Bohemian (Per the Etymology Dictionary) is: "a gypsy of society," 1848, from Fr. bohemién (1559), from the country name, from M.Fr. Boheme "Bohemia," from L. Boiohaemum (Tacitus), from Boii, the Celtic people who settled in what is now Bohemia (and were driven from it by the Gmc. Marcomans early 1c.). The modern sense is perhaps from the use of this country name since 15c. in Fr. for "gypsy" (they were believed falsely to have come from there, though their first appearance in W.Europe may have been from there), or from association with Bohemian heretics. It was popularized by Henri Murger's 1845 story collection "Scenes de la Vie de Boheme," the basis of Puccini's "La Bohème." Used in Eng. 1848 in Thackary's "Vanity Fair." "The term 'Bohemian' has come to be very commonly accepted in our day as the description of a certain kind of literary gipsey, no matter in what language he speaks, or what city he inhabits .... A Bohemian is simply an artist or littérateur who, consciously or unconsciously, secedes from conventionality in life and in art." ["Westminster Review," 1862]
I never knew they could be traced as descendants of a whole race of people, like the Celtic people, for instance, but the part of the definition that says, litterateur who, consciously or unconsciously, secedes from conventionality in life, sure seems to fit. I certainly never had a problem in my encounters with them when I referred to them as Hobo's. Can you imagine what may have happened to my person had. I referred to them as a litterateur, or a Heretic or even worse, a disreputable Bohemian. Why, I would have had a fight on my hands for sure. They sure sound like fighting words to me. Sort of like cussing at them, LOL "Why you know what you are, you're a Bohemian." LOL In fact something I just remembered does strike me kind of funny. My father used to tell me of the times during the depression when he Hobo'ed around the country. So. I guess im just a "Son of a Bohemian", LOL.
I was sitting on a Caboose talking to an old Conductor some twenty five years ago and he related one of his Hobo encounters, to me. The conversation began when, I asked him about the Pistol he carried in his grip. He said, "I never go on a trip without it." He recalled a recent time when his train broke down somewhere up on the Georgia Division on a cold December night. He had gotten off his train when it stopped and went and repaired a broken air hose. When he returned to his Caboose, he fount his nice warm Caboose occupied by a Hobo standing by the coal stove warming himself. He asked the Hobo, "What are you doing on my Caboose", but the Hobo acted like he wasn't going to answer. Instead he acted like he was lost or something. He made a move towards the old Conductor, while saying something like "Where am I". The Conductor didn't like the fact the guy was getting closer to him. He promptly answered the Hobo's question as he pointed his 38 Special right in the guys face, and said, "You are in 38 Georgia, and if you don't get off my Caboose right now, they are going to carry you off". The Conductor told me, "it's a good thing he got off because I would have shot him dead."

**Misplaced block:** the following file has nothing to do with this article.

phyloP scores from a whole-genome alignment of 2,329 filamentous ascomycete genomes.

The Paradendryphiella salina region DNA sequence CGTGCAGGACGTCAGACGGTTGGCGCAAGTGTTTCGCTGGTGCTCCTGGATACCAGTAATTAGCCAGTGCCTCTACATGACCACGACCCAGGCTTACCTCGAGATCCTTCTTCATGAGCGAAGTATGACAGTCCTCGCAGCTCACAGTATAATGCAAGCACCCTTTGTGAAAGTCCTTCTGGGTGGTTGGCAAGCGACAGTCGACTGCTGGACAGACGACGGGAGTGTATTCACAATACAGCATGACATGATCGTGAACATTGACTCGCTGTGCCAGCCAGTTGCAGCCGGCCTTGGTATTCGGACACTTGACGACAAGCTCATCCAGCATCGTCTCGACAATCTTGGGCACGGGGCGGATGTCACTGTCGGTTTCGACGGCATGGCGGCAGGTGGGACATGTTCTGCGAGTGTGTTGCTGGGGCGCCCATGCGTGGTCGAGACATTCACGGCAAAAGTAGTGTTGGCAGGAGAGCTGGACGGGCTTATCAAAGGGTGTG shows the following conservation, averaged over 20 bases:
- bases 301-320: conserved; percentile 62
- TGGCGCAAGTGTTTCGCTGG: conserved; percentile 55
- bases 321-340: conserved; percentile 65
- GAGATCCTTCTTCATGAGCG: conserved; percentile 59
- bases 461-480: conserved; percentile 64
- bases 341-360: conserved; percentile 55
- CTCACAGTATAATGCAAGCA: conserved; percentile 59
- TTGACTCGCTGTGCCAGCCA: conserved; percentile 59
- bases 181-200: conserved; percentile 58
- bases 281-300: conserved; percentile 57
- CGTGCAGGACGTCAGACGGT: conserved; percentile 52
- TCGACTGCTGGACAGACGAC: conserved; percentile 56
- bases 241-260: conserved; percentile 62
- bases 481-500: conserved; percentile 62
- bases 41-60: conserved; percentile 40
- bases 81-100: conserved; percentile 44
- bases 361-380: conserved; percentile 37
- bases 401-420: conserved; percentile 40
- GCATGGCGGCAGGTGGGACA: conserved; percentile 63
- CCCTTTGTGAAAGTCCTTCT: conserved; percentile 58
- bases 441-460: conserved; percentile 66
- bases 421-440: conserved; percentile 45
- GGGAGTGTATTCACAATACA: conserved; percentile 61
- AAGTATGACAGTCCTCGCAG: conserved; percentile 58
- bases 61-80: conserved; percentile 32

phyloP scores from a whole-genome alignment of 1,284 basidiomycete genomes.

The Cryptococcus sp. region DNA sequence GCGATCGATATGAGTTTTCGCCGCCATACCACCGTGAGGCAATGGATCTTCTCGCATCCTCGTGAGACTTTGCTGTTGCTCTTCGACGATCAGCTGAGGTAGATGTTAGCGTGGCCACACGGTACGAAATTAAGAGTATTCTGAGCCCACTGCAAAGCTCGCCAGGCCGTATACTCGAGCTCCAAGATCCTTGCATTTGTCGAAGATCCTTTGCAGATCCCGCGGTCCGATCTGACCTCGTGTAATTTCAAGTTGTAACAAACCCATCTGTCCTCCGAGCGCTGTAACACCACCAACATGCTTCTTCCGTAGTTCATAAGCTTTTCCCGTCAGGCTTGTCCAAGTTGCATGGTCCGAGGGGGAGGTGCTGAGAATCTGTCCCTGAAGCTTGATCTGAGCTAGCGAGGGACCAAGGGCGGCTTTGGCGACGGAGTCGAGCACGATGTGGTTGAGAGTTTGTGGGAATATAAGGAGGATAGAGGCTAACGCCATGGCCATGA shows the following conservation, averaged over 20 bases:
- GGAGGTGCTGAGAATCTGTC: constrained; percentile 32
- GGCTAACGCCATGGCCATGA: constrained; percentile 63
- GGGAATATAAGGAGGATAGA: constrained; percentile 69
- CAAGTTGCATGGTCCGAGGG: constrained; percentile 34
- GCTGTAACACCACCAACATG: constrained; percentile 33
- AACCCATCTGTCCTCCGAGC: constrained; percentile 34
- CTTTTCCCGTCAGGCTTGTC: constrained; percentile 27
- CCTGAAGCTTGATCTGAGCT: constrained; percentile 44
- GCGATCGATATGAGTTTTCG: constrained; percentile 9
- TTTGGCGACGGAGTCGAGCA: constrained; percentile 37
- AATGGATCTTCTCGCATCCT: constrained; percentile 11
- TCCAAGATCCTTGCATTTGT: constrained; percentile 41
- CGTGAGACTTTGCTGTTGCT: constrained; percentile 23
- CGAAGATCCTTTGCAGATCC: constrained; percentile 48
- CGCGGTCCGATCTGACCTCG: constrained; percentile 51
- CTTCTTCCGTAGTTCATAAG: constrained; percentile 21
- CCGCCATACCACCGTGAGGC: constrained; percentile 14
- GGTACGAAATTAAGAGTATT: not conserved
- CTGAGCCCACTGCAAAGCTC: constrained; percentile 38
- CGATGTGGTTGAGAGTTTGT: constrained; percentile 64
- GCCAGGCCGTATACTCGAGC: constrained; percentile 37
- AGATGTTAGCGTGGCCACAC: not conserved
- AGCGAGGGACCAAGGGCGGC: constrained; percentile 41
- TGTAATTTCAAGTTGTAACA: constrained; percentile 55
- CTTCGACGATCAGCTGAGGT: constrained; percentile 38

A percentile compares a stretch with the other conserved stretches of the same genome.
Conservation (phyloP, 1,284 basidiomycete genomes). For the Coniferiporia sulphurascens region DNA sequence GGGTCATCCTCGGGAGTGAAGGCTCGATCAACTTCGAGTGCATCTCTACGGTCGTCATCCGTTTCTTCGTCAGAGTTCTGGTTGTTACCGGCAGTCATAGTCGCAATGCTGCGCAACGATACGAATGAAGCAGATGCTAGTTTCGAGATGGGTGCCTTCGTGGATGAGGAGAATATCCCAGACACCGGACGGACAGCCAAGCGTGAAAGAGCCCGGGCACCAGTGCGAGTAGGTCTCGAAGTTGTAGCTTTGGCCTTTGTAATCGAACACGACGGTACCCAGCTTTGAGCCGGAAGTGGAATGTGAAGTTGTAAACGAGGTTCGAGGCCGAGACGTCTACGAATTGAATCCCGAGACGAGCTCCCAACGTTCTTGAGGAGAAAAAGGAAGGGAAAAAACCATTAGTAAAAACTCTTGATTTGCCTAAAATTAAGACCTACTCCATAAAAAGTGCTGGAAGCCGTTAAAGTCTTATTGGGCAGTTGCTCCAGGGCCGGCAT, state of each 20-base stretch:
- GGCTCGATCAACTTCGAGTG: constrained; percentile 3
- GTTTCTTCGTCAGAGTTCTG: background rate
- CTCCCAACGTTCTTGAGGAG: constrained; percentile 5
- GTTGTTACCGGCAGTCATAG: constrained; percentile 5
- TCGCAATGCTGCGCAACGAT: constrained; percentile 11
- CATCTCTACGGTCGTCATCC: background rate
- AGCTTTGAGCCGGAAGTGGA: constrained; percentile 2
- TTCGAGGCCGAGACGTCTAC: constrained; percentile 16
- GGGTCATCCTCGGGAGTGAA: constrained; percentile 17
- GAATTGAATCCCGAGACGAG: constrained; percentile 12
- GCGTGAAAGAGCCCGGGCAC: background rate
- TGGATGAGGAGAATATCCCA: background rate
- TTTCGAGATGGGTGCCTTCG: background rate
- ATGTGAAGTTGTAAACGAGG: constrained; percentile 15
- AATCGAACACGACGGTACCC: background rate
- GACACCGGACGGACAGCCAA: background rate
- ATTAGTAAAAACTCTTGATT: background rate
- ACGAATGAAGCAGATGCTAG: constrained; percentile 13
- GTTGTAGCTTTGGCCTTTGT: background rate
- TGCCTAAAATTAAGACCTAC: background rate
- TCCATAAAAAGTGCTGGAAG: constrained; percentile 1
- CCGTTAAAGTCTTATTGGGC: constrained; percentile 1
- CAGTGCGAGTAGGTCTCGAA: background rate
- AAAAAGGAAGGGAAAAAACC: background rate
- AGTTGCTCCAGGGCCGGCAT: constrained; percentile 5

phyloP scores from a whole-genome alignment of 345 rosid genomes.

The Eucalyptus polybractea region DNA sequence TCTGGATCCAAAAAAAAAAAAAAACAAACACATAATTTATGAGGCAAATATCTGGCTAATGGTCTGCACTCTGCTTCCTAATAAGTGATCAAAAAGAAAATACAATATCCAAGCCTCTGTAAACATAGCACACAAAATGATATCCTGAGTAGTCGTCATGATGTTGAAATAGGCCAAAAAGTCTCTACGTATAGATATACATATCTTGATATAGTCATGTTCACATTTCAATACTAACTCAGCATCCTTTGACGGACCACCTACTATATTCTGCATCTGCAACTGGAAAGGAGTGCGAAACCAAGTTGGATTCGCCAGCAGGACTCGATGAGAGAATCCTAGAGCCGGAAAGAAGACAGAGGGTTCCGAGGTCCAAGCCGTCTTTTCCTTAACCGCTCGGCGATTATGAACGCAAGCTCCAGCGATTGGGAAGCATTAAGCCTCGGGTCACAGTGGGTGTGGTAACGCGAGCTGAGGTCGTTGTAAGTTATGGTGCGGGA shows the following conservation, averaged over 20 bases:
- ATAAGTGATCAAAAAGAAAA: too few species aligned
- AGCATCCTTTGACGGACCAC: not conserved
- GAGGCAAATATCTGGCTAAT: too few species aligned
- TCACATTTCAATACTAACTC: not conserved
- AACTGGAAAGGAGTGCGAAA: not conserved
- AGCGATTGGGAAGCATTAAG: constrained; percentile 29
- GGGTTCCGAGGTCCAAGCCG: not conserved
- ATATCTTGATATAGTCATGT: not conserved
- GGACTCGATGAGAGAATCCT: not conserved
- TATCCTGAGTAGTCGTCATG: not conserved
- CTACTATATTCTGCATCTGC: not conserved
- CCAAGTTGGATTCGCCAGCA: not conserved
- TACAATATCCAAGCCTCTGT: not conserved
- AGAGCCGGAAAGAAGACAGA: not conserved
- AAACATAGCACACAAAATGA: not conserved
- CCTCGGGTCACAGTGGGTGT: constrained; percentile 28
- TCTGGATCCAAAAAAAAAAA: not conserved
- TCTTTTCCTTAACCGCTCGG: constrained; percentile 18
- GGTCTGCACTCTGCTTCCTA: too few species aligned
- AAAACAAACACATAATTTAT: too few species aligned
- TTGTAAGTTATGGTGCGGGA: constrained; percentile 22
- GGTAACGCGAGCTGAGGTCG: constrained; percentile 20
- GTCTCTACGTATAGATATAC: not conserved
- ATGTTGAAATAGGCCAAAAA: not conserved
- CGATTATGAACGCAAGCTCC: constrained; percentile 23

Riding a Freight Train, may seem like an easy way to travel, but when you stop and think about it, it sure isn't like staying at the Ritz. The accommodations leaves a lot to be desired. Boxcars and Gondolas are usually extremely dirty and there isn't exactly an facilities. Such was the case one Hobo found out some years back. I was working in the Atlanta Receiving Yard and was at the Marietta street bridge, waiting for an inbound train to come to a stop, so I could inspect it. The trains cast iron brake shoes were squealing as they scrubbed the steels wheels, and the emergency brakes shot with a loud whoosh of air, as the train slowly came to a halt. No sooner had it stopped, when this dust covered Hobo jumped down out of the boxcar he had been riding in. I think it was a load of limestone, which is a white powder substance, much the consistence of powder. We were under the bridge and it had rained most of the day there in Atlanta. He knelt down on the gravel of the train yard and began drinking water from the puddle of rain water he was standing in. That old wooden bridge, was world renowned for the large assortment of pigeons, that roost under it, and you can pretty well imagine what was all over the ground, and floating in that puddle of water. I didn't even like having to step in that water and here he was drinking the stuff. He was slurping up gallons of it, it seemed to me. I said, "Boe, do you have any idea what your drinking". He replied, "Yes, Mister Railroad Man, im drinking the best water I've ever had." I aint had a drink of water in two days, now." "I been stuck in that boxcar all that time, breathing pure powder, and im a might parched." I don't know if the Hobo suffered death from the water, but I am sure he later had an acute case of dysentery. I suspect he learned that day to carry water with him. as he traveled around the country in style.